The current Tooting Arts Club production of Sweeney Todd at New York City’s Barrow Street Theatre is earning well-deserved praise for its recreation of a real London pie shop. But what’s more important than the awesome set, and more important than the smart choice to invite the audience into the pie shop to eat before the show, is how the actors interact with the audience from pre-show through curtain call.
The utilitarian tables where the audience eats, for example, become part of the stage where the actors bang, stomp, crawl and dance — often with very little warning. Having the actors move behind you, above you — or into your seat — gives a whole new viscerality to this tale of a murderous barber and his cannibalistic landlady. Not only is Pirelli (played by Stacie Bono) murdered before our eyes, but his death becomes real in part because our body fears that we might be next.
Sweeney (played by Norm Lewis) sings:
Who, sir, you, sir?
No one’s in the chair, come on! Come on!
I want you, bleeders!
You sir? Anybody!
Gentlemen, now don’t be shy!This scene produces a very different experience when the audience’s neck is inches from the barber’s razor!
American theatre in general may be facing declining audiences, but immersive theatre is the future of American theatre precisely because it provides an experience that activates all five senses in a way that Netflix never can.
But how can we show audiences what immersive theatre has to offer?
If immersive theatre has a downside, it’s that the marketing is not as well developed. The genre is relatively new, so there aren’t established norms about how to document it and sell it to audiences.
Even writing this article is frustrating because I’m trying to use words to describe the live physical experience I had in Harrington’s Pie Shop, and I can’t even use photography to illustrate the incredible energy between the performers and the audience.
I couldn’t find any photography of Sweeney Todd that showed the audience, and their press representative told me they didn’t have any photographs of audience interaction or of the actors on the tables.
Now I don’t know if they just don’t have photos of interaction or if using more standard fourth-wall photography was a deliberate decision to leave that part of the experience a surprise. But either way it does this innovative immersive play a disserve to document it like it’s a standard musical.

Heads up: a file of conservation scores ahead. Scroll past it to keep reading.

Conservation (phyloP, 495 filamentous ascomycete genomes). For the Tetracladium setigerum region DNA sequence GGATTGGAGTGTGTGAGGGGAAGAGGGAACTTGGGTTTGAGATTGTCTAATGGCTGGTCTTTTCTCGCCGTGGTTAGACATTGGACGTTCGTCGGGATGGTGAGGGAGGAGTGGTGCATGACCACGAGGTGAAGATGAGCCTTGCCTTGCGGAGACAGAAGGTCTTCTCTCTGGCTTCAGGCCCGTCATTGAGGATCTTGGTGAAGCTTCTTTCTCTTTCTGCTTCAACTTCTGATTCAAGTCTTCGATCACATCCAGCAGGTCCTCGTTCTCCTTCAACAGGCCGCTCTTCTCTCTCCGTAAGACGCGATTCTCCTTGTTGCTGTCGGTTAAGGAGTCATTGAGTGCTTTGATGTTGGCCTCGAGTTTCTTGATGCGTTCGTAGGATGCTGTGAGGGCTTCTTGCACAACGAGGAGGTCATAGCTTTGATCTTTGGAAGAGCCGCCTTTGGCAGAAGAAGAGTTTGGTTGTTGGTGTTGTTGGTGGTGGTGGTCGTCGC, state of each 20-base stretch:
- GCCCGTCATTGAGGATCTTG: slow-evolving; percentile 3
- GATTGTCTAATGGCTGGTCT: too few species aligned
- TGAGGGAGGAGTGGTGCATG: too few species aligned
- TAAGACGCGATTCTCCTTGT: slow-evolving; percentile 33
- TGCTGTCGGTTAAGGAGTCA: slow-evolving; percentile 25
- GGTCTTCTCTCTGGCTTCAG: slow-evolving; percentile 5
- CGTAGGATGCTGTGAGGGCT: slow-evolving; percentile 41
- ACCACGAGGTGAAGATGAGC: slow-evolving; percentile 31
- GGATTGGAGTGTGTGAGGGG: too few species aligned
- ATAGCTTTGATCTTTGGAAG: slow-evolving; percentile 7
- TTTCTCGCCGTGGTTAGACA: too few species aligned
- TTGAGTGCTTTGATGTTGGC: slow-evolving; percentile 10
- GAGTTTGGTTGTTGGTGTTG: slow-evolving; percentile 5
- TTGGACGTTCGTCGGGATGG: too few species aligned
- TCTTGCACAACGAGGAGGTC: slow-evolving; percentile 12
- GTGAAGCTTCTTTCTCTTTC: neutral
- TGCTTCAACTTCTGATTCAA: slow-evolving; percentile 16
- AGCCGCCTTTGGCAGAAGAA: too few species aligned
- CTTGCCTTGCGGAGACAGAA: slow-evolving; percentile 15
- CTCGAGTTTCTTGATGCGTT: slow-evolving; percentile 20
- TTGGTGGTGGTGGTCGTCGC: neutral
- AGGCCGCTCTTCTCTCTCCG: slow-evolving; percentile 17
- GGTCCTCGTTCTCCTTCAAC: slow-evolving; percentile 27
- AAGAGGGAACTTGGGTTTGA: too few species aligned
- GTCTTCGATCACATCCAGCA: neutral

Documenting live theatre is always hard. The printed review or the photograph is always a poor substitute for actually being there; but with immersive theatre, it is even harder to capture the sensory experience for people who weren’t there.
This photo from Freedom: In 3 Acts aptly demonstrates the site-specific nature of our collaboration with the Wadsworth Atheneum — that’s Picasso’s “The Painter” in the background — but it doesn’t say anything at all about the struggle for civil rights during Reconstruction. We knew we could do better. (Photo: Max Lipka)
My theatre company tackles this problem in the earliest stages of our design process, by developing a detailed documentation plan. Most theatres leave photography to a special, audience-less, photo call. I’ve found that documenting immersive theatre requires both having an audience and finding a way to have the photographers and videographers do their work without disturbing the paying customers.
Balancing the competing priorities has been a learning process.
Of course, we’re not looking for cliche wedding photography: the happy couple holding hands, or kissing, or putting on the rings. What we want is photographs that capture the interactions — and the love — between the guests and the happy couple. Those are the photos that the wedding attendees want.
For those of us who believe that immersive theatre can reverse the decline in American theatre audiences, it is really important that together we figure out how to document the unique experience we offer. Finally solving this marketing problem may allow us all to reach the goal all theatre companies struggle with: reaching new audiences and getting them into the seats.